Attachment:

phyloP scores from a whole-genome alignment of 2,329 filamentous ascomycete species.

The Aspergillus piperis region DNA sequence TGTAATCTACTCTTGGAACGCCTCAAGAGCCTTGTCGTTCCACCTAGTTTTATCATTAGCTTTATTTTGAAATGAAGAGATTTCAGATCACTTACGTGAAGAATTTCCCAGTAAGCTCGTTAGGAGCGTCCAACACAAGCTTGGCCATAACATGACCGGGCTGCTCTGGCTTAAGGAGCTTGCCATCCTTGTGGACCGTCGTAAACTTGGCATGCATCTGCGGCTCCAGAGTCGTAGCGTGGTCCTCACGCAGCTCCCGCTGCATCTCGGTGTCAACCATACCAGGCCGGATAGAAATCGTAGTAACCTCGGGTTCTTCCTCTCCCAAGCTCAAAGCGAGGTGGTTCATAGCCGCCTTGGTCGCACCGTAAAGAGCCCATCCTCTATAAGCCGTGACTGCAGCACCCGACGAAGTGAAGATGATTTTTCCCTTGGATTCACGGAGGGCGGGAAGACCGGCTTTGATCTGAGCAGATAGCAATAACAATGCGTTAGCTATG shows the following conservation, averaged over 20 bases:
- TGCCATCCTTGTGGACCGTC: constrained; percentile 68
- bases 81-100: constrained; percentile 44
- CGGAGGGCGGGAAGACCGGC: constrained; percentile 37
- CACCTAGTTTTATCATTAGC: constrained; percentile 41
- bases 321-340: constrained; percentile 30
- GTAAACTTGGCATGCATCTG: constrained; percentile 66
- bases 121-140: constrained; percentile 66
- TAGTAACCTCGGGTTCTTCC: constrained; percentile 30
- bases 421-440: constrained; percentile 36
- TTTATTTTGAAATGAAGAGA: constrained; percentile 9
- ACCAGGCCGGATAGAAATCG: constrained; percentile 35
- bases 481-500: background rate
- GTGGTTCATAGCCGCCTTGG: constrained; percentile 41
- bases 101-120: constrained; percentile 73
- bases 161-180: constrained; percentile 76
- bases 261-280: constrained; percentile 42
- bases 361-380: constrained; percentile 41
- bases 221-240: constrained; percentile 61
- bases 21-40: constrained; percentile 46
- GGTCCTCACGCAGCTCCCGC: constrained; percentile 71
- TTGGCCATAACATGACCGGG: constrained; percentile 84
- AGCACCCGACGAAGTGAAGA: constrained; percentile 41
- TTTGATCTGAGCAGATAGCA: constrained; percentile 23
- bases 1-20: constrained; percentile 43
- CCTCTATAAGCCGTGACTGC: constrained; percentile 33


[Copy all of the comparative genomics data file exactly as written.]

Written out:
phyloP scores from a whole-genome alignment of 2,329 filamentous ascomycete species.

The Aspergillus piperis region DNA sequence TGTAATCTACTCTTGGAACGCCTCAAGAGCCTTGTCGTTCCACCTAGTTTTATCATTAGCTTTATTTTGAAATGAAGAGATTTCAGATCACTTACGTGAAGAATTTCCCAGTAAGCTCGTTAGGAGCGTCCAACACAAGCTTGGCCATAACATGACCGGGCTGCTCTGGCTTAAGGAGCTTGCCATCCTTGTGGACCGTCGTAAACTTGGCATGCATCTGCGGCTCCAGAGTCGTAGCGTGGTCCTCACGCAGCTCCCGCTGCATCTCGGTGTCAACCATACCAGGCCGGATAGAAATCGTAGTAACCTCGGGTTCTTCCTCTCCCAAGCTCAAAGCGAGGTGGTTCATAGCCGCCTTGGTCGCACCGTAAAGAGCCCATCCTCTATAAGCCGTGACTGCAGCACCCGACGAAGTGAAGATGATTTTTCCCTTGGATTCACGGAGGGCGGGAAGACCGGCTTTGATCTGAGCAGATAGCAATAACAATGCGTTAGCTATG shows the following conservation, averaged over 20 bases:
- TGCCATCCTTGTGGACCGTC: constrained; percentile 68
- bases 81-100: constrained; percentile 44
- CGGAGGGCGGGAAGACCGGC: constrained; percentile 37
- CACCTAGTTTTATCATTAGC: constrained; percentile 41
- bases 321-340: constrained; percentile 30
- GTAAACTTGGCATGCATCTG: constrained; percentile 66
- bases 121-140: constrained; percentile 66
- TAGTAACCTCGGGTTCTTCC: constrained; percentile 30
- bases 421-440: constrained; percentile 36
- TTTATTTTGAAATGAAGAGA: constrained; percentile 9
- ACCAGGCCGGATAGAAATCG: constrained; percentile 35
- bases 481-500: background rate
- GTGGTTCATAGCCGCCTTGG: constrained; percentile 41
- bases 101-120: constrained; percentile 73
- bases 161-180: constrained; percentile 76
- bases 261-280: constrained; percentile 42
- bases 361-380: constrained; percentile 41
- bases 221-240: constrained; percentile 61
- bases 21-40: constrained; percentile 46
- GGTCCTCACGCAGCTCCCGC: constrained; percentile 71
- TTGGCCATAACATGACCGGG: constrained; percentile 84
- AGCACCCGACGAAGTGAAGA: constrained; percentile 41
- TTTGATCTGAGCAGATAGCA: constrained; percentile 23
- bases 1-20: constrained; percentile 43
- CCTCTATAAGCCGTGACTGC: constrained; percentile 33